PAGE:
If you would like to go fossil hunting, get your parents to look up the Houston Gem and Mineral Society. They take regular trips to outcrops to collect fossils. If you want to know where dinosaur fossils in Texas might be found, the enclosed map has the answer. Dinosaur fossils can also be found locally at the Houston Museum of Natural Science.

I am returning your samples as I am contemplating becoming a vegetarian, and they make me hungry.

Sincerely,
David Temple
Associate Curator of
Paleontology

Robby’s samples were returned to him this week along with the Museum’s encouragement to keep curious. Tune in to the Beyond Bones for future installments from The Department of Mysteries.

Unravel the coldest case on record: Talk Otzi the Iceman in a Distinguished Lecture on May 14

“Otzi the Iceman,” a 5,300-year-old Copper Age/Neolithic man, was found in 1991 preserved in the Similaun Pass of the Otztal Alps at 10,500 feet between Italy and Austria. Since the discovery, extensive ongoing scientific investigations indicate that he is unique because “Otzi” is practically an archaeological site in himself.

Unlike any other human remains of this age discovered to date, nearly every bit of Otzi is preserved, including his clothing, tools, gear, weapons — even his last meals. Amazing forensic science has recovered many details about his life through the material technology he carried, including a rare and precious copper axe, and vital medical and bioarchaeological data. This includes his DNA and a full genome record, where he lived in the prehistoric Val Senales, and reconstructions and possible scenarios of how he was killed.

Not only did Otzi treat his own parasites, showing prehistoric human medicine, but he used and carried more than 10 different tree and plant products that survived in his glacial context. Even his weapons demonstrate early archery using spiraling arrows, suggesting prehistoric knowledge of aerodynamic stabilizing technology. For those fascinated with forensic and C.S.I. investigation, Otzi may be the “coldest case” on record.

Dr. Patrick Hunt of the Stanford Alpine Archaeology Project has studied Otzi’s tools and paleobotanical specimens in Bolzano, Italy, where Otzi resides frozen, as well as in the Otztal Alps where he lived and was found.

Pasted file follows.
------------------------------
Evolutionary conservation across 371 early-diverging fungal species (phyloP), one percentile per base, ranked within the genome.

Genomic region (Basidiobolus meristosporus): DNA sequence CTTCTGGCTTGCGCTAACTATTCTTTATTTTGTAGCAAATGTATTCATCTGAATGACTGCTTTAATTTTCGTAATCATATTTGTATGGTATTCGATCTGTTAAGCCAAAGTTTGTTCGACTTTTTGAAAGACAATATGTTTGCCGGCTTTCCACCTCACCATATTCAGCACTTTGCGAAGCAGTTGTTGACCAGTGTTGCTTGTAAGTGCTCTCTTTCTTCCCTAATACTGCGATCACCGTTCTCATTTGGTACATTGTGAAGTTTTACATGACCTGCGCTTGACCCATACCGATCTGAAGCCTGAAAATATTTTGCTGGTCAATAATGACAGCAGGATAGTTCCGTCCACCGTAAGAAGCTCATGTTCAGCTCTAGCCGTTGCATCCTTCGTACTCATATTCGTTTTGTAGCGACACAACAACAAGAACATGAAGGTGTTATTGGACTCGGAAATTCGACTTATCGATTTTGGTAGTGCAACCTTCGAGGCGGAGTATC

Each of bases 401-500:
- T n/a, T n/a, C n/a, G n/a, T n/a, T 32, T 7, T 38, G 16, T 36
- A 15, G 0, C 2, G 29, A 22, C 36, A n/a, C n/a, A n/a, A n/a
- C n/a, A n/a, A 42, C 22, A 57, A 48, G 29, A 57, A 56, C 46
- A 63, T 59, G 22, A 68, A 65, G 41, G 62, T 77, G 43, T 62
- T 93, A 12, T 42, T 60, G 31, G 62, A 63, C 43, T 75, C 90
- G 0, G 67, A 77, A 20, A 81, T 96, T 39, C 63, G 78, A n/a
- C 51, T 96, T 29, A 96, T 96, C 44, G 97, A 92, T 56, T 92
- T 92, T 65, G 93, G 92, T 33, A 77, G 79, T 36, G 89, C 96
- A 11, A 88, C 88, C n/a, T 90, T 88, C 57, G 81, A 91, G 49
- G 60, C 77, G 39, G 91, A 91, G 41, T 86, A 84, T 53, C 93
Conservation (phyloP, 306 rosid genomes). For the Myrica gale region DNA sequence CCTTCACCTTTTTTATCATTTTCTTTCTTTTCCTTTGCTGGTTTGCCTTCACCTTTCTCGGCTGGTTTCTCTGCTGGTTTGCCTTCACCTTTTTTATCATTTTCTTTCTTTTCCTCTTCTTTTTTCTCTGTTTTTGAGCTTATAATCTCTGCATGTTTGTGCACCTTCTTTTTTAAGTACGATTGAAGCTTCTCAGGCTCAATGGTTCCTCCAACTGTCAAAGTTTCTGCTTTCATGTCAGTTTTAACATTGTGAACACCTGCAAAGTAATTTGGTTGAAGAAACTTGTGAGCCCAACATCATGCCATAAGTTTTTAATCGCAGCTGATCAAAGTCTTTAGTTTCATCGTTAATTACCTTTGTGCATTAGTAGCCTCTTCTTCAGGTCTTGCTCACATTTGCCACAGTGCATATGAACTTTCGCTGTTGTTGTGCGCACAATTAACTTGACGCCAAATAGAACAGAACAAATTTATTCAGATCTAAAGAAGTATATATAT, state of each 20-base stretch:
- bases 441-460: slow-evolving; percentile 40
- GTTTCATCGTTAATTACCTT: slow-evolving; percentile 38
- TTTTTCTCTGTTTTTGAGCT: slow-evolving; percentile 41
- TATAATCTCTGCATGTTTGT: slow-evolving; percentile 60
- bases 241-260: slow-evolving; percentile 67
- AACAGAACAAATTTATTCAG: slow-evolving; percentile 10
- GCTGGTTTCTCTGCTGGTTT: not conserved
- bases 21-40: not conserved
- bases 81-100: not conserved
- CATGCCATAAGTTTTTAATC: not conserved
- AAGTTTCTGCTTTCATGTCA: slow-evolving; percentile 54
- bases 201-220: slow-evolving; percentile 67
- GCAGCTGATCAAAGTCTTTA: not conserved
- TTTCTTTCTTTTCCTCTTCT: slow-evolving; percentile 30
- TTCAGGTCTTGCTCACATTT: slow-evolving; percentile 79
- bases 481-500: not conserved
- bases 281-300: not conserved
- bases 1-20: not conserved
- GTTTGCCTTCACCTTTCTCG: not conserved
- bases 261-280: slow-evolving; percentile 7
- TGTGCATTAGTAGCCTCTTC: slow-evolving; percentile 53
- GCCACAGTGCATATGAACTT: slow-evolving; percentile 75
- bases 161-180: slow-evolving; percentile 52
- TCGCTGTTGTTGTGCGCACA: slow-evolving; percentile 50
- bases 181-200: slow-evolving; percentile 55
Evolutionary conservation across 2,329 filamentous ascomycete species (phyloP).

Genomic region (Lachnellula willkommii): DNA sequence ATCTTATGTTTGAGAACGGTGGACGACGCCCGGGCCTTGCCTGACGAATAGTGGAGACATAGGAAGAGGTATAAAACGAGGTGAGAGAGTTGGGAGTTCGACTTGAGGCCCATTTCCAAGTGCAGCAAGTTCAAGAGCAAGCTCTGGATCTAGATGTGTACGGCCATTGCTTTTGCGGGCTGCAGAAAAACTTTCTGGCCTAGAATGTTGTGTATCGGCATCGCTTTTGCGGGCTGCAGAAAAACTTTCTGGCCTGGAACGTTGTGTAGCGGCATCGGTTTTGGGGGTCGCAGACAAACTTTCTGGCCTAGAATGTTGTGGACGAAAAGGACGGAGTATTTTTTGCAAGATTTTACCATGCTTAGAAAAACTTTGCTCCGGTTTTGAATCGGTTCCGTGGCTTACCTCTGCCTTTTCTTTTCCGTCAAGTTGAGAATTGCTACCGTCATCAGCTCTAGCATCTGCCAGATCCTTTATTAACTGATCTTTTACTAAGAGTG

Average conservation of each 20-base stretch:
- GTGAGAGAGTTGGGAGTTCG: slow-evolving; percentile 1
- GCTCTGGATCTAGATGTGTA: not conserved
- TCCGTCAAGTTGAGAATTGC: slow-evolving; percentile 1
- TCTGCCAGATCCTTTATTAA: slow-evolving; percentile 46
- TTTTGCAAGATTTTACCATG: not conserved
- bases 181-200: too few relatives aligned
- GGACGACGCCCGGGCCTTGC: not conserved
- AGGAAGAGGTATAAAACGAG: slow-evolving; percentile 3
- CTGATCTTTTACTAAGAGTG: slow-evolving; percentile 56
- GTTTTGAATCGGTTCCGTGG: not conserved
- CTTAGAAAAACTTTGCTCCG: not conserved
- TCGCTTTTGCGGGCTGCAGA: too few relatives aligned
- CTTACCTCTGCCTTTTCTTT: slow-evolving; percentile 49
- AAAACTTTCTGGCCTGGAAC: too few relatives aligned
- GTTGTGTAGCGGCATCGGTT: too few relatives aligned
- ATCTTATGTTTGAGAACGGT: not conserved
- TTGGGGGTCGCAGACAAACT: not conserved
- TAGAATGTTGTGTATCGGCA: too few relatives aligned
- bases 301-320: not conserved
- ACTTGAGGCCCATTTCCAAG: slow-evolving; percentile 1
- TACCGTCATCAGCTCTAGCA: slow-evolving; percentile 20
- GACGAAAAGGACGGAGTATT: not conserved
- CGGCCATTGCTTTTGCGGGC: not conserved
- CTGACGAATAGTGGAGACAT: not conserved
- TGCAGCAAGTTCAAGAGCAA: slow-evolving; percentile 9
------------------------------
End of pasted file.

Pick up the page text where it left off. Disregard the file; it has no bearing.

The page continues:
Meet Dr. Hunt at a Distinguished Lecture at HMNS on May 14.  This lecture is co-sponsored by Archaeological Institute of America – Houston Society with support of Applied Diagnostics and Dr. and Mrs. Arthur Bracey.

What: Distinguished Lecture: “Frozen in Time – The Story of Otzi the Iceman”
When: Tuesday, May 14, 6:30 p.m.
Where: Houston Museum of Natural Science main campus
How Much: $12 for members, $18 for general public. Tickets available here.

Debunking doomsday? Curator of Anthropology Dirk Van Tuerenhout on the real history of the Maya

One of the most vexing questions that seems to torment a whole lot of people these days is: “do I need to buy Christmas gifts this year?” A lot has been made of the Maya calendar, its end on December 21 this year, and the end of the world as we know it.

But the question that vexes me is: why do people even believe in this you-know-what? You can find the answers to these questions and more at the newly opened Maya exhibit at the Houston Museum of Natural Science.

Maya 2012: Prophecy Becomes History surveys about 3,500 years of Maya history, starting with the earliest evidence, which dates back to about 1500 BC. The story covers the colonial period and ends with the contemporary Maya. Toward the end of the exhibit, visitors have a chance to learn more about the different ways of Maya timekeeping. The exhibit ends with a video featuring Dr. Neil deGrasse Tyson explaining that the fearmongers who talk of a once-in-a-lifetime celestial alignment with all kinds of dire consequences actually “forgot to tell us something.”

In this blog, I want to address the basics of Maya history; I will start with the who, when and where questions.

First: Who are the Maya?